Thursday, May 05, 2011

Pondering Packing

Hikes like the H2H are actually much easier from the packing
perspective: you take as little as you possibly can because it is all
going to be on your back every day. Using a luggage service like we
are doing on the SWCP introduces too many options into the
calculation. I find myself looking into my gear cupboard and thinking
things like "Well, I could take those gaiters and wear them on those
days when long pants would be too warm but the paths are overgrown
with brambles and nettles." Or Lidia says "You could take three nice
shirts with you, oh, and a couple of pairs of long pants for
restaurants as well." and little does it avail me to say that I don't
have room in my bag because she of course does in hers. And then
there are the books and games... how many times have I taken too much
of both with me on normal vacations? Well, I'm about to do it again.
No, there's a lot to be said for iron-clad constraints... and today
I'm missing them.

Tuesday, May 03, 2011

The South West Coast Path

For those who don't know the long distance trail we are going to be hiking, here's a short summary.
The longest hike in England, the SWCP starts in Minehead, Somerset, goes all the way around the Devon and Cornwall coasts, and finishes, over a thousand kilometers and 35,000m of ascent and descent later, near Poole, Dorset… just a few miles from where I used to spend my childhood summer holidays at my grandparents' house.

Along the way, it passes through five Areas of Outstanding Natural Beauty, seventeen Heritage Coasts, a National Park, two World Heritage Sites, a UNESCO Geopark and Britain's first UNESCO Biosphere reserve.  We'll only be doing the northern half of it in 2011… but both coasts are equally stunning.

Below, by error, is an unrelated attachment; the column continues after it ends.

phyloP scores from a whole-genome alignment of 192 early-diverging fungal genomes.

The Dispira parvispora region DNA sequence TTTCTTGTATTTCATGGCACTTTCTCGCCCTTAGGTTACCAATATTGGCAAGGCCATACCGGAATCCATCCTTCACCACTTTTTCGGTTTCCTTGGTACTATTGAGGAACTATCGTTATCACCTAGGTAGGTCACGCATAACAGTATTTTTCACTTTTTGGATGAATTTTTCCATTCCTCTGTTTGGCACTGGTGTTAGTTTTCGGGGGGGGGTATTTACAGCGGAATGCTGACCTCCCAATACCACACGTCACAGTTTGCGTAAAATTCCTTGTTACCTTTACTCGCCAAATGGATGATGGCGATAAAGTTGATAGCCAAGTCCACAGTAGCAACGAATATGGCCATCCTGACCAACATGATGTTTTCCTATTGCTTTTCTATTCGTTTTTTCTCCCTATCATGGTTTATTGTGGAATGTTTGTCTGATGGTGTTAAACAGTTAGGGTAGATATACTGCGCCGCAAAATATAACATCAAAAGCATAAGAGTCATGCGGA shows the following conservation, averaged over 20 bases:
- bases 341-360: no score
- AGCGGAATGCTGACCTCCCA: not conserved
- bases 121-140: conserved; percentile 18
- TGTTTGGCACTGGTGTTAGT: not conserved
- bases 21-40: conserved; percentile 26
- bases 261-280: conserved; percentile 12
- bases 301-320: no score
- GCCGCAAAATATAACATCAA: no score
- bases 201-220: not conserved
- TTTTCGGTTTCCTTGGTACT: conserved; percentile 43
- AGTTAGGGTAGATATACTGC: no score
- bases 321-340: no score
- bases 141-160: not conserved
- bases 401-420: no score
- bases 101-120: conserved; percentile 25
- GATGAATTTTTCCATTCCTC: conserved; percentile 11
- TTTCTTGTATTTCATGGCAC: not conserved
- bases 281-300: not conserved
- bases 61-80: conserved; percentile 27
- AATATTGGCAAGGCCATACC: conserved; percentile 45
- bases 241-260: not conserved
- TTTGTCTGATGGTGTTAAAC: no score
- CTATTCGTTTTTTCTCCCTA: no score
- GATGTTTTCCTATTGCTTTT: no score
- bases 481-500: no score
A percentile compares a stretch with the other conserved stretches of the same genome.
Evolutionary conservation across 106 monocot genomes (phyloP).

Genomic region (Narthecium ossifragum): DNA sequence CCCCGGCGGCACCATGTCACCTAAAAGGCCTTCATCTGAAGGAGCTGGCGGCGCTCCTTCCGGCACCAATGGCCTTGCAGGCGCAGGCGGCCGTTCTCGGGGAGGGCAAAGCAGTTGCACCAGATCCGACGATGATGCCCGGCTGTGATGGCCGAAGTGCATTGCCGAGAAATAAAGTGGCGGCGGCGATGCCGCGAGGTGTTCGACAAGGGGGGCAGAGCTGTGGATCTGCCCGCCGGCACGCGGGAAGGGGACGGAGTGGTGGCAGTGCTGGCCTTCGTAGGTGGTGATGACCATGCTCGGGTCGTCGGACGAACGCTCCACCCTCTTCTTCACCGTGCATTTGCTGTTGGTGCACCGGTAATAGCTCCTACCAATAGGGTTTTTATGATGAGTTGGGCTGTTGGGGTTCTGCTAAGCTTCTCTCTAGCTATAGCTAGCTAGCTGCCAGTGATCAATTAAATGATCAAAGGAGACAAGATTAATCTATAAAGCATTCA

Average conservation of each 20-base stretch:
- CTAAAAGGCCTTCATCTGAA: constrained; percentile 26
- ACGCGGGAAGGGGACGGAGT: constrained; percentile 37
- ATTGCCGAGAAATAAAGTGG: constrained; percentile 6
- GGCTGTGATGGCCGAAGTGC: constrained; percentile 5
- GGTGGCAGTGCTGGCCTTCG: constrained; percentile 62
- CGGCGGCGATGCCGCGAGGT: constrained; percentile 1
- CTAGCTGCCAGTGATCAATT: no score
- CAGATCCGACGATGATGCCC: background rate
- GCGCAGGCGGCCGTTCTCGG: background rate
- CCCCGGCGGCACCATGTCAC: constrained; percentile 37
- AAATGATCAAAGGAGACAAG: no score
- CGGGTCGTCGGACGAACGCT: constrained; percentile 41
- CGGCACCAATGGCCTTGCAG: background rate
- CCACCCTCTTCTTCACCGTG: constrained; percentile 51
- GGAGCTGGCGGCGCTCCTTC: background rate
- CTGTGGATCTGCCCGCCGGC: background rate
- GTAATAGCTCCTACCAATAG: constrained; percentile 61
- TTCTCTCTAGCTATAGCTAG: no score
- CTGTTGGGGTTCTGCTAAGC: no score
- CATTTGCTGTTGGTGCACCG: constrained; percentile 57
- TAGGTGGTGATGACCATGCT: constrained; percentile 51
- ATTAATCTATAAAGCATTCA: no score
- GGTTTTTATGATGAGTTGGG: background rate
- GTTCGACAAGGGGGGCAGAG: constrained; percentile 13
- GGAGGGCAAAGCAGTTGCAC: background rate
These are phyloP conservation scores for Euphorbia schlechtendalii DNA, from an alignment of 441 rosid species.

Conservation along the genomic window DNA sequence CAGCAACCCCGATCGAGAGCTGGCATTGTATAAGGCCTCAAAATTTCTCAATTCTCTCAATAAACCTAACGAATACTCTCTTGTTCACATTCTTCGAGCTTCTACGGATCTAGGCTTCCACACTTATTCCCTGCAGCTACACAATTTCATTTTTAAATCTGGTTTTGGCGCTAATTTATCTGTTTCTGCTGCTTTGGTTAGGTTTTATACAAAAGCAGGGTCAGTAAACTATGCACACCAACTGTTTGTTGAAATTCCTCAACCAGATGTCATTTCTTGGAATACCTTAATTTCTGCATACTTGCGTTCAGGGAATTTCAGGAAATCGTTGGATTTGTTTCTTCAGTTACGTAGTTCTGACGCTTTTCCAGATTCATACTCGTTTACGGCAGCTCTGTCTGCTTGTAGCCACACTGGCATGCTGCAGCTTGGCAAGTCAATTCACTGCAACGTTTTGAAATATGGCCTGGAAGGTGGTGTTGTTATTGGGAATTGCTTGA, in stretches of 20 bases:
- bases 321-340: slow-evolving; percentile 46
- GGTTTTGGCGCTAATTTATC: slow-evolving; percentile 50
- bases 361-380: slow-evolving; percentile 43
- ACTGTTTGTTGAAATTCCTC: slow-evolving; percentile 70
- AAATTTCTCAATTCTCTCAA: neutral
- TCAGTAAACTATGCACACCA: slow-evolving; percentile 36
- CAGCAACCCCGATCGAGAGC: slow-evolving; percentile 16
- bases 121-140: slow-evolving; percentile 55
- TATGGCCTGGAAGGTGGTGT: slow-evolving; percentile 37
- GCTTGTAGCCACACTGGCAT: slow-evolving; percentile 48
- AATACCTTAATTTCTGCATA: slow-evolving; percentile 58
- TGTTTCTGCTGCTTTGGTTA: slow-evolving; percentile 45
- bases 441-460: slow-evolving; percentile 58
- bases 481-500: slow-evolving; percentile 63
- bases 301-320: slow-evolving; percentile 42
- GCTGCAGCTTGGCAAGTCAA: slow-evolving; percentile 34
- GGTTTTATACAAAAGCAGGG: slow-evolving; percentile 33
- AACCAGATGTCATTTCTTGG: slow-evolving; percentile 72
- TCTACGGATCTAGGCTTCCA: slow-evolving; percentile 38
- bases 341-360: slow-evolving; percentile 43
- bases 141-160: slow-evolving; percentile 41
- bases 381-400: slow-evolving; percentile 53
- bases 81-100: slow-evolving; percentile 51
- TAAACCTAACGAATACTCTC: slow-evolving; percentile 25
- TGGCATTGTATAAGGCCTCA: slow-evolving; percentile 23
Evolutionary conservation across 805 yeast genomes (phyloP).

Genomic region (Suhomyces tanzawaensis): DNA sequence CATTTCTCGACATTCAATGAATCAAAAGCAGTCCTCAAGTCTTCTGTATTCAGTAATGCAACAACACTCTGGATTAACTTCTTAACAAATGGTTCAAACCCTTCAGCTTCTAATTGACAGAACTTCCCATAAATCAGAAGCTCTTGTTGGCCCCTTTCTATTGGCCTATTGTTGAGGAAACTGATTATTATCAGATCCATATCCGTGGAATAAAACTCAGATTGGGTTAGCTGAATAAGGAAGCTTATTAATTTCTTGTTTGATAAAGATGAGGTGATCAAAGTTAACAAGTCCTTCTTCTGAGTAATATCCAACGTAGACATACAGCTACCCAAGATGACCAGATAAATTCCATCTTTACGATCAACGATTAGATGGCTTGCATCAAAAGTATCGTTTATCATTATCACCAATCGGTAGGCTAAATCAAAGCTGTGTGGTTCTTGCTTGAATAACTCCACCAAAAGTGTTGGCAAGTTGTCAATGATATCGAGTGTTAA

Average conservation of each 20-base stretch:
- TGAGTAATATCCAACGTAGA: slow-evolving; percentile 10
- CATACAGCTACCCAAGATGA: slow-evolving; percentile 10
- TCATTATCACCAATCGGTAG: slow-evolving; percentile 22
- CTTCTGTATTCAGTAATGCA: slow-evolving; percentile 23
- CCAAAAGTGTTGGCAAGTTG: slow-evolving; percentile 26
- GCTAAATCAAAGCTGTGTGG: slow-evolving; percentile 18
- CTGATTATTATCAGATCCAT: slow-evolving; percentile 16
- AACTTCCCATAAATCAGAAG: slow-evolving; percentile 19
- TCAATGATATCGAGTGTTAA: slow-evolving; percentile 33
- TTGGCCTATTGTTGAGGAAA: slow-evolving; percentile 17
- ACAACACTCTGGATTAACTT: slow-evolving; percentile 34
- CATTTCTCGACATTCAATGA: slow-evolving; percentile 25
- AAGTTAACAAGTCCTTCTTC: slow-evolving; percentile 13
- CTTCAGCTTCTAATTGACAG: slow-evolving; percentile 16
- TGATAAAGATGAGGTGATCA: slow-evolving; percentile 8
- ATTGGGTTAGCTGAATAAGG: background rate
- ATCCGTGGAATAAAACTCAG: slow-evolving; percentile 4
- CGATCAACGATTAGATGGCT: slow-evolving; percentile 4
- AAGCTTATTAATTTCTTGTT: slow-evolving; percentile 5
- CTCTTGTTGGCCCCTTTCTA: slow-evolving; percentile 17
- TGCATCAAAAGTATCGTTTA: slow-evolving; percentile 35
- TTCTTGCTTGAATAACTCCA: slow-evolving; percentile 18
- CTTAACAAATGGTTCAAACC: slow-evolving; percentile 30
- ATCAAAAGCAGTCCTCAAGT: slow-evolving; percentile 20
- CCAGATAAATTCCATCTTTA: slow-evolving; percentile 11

The SWCP is, first and always, a coast walk… only very rarely out of sight of the sea… and what a varied and beautiful coast it is!  From rocky headlands to sheltered coves, from towering cliffs (the tallest in England – almost 250m – are found along the path) to deep-cut river valleys and wide estuaries (17 large ones with ferries, and innumerable smaller ones crossed by bridge or waded), from long sandy beaches and extensive sand-dune systems to shimmering rock-pools, from moors to woods to marshes to farmlands, from bustling towns such as Padstow and St. Ives to tiny fishing villages such as Clovelly and Boscastle, the coast is astoundingly varied and continually changing.

And then there's the history and culture.  Southwest Britain has been inhabited since the Stone Age and every people and culture seems to have left remains.  There are Neolithic standing stones;  Bronze and Iron Age hill-forts; Roman roads;  Celtic and Saxon and Norman and Tudor and later castles and manors and churches;  farmhouses, inns, and town-halls from the early Middle Ages onwards;  harbours and lighthouses and other structures dedicated to shipping and fishing;  mines and mining relics from pre-history to the present day;  steam trains, water-powered funiculars, canals and locks, and other creations of the Victorian Industrial Age;  and many beautiful gardens and arboretums.  Yes, there's plenty to see along the way.

And let us not forget the pleasures of daily life.  From ancient inns with log fires, to friendly B&B's with full English breakfasts, to cream teas with home-made scones, strawberry jam, and local clotted cream, to Cornish pasties and fish and chip shops, and the many fine restaurants that have made the British gastronomic wasteland an unlamented thing of the past, the needs of the flesh will not be ignored!

However, since I've only been to the area once, and that in 1992, perhaps you might like to read a few independent assessments?  Here's what some other people have said about hiking the SWCP (copied from the official website of the path -- -- which is very well-done and which I strongly recommend you browse through):

o When the readers of Country Walking magazine, Britain's biggest-selling walking magazine, were invited to vote for Britain's Greatest Walk, the South West Coast Path was a clear winner, with their reporter, Jenny Walters describing the path as "630 miles of unparalleled gorgeousness".